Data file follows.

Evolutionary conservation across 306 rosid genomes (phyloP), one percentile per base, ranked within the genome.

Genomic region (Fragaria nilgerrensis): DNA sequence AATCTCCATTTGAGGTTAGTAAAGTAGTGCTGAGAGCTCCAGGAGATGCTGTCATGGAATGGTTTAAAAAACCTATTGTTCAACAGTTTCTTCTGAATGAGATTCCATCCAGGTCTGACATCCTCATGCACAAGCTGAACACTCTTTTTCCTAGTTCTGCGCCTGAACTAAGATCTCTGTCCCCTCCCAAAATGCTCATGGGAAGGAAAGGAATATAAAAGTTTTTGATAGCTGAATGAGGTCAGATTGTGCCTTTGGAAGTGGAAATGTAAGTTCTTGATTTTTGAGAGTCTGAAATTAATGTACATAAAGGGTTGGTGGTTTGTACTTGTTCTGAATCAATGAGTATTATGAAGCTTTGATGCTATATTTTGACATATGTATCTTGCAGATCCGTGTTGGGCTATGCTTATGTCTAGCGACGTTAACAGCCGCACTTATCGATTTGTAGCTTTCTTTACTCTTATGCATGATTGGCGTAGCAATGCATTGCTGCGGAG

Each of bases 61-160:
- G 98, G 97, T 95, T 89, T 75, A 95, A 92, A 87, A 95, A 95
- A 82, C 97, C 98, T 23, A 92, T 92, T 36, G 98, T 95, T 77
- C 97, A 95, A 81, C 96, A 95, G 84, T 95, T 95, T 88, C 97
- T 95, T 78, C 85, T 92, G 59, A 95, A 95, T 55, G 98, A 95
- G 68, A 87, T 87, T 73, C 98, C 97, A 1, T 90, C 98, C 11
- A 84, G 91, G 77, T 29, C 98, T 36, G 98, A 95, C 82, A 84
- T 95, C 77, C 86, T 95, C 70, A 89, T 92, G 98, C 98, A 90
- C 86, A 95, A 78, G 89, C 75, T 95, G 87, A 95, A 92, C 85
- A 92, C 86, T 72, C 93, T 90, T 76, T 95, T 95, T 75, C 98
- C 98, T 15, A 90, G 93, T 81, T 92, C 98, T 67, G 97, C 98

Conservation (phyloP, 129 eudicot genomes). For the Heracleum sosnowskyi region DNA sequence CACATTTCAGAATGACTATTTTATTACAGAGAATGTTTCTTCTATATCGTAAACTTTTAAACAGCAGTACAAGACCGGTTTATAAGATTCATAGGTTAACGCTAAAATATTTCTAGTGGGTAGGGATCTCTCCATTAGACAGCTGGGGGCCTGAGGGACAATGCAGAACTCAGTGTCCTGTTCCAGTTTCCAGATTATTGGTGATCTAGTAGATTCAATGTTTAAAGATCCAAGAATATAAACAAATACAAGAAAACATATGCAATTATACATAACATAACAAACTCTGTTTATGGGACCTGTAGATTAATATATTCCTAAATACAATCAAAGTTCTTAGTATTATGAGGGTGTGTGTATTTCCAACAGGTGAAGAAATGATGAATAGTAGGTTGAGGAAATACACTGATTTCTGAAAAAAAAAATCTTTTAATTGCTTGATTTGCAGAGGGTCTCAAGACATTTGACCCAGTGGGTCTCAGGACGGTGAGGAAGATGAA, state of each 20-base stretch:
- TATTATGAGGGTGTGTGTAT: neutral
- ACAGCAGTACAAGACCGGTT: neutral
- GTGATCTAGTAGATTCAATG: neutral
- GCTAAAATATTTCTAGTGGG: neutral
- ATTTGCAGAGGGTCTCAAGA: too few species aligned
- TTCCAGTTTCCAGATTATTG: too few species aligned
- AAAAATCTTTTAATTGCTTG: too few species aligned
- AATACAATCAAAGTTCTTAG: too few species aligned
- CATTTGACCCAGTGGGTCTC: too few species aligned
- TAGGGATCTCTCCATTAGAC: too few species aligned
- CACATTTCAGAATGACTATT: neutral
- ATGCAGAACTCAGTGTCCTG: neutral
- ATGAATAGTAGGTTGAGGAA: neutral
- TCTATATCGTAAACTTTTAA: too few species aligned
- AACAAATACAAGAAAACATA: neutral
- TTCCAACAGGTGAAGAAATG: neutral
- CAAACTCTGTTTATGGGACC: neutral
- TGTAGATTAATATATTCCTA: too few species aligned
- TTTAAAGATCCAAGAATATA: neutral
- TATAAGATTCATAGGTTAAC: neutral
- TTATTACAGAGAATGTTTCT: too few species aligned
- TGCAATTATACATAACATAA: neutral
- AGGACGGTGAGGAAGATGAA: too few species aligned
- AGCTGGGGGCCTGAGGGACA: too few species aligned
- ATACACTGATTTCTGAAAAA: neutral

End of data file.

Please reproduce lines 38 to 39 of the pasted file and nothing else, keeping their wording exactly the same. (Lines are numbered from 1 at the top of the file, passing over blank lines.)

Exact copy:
- AGCTGGGGGCCTGAGGGACA: too few species aligned
- ATACACTGATTTCTGAAAAA: neutral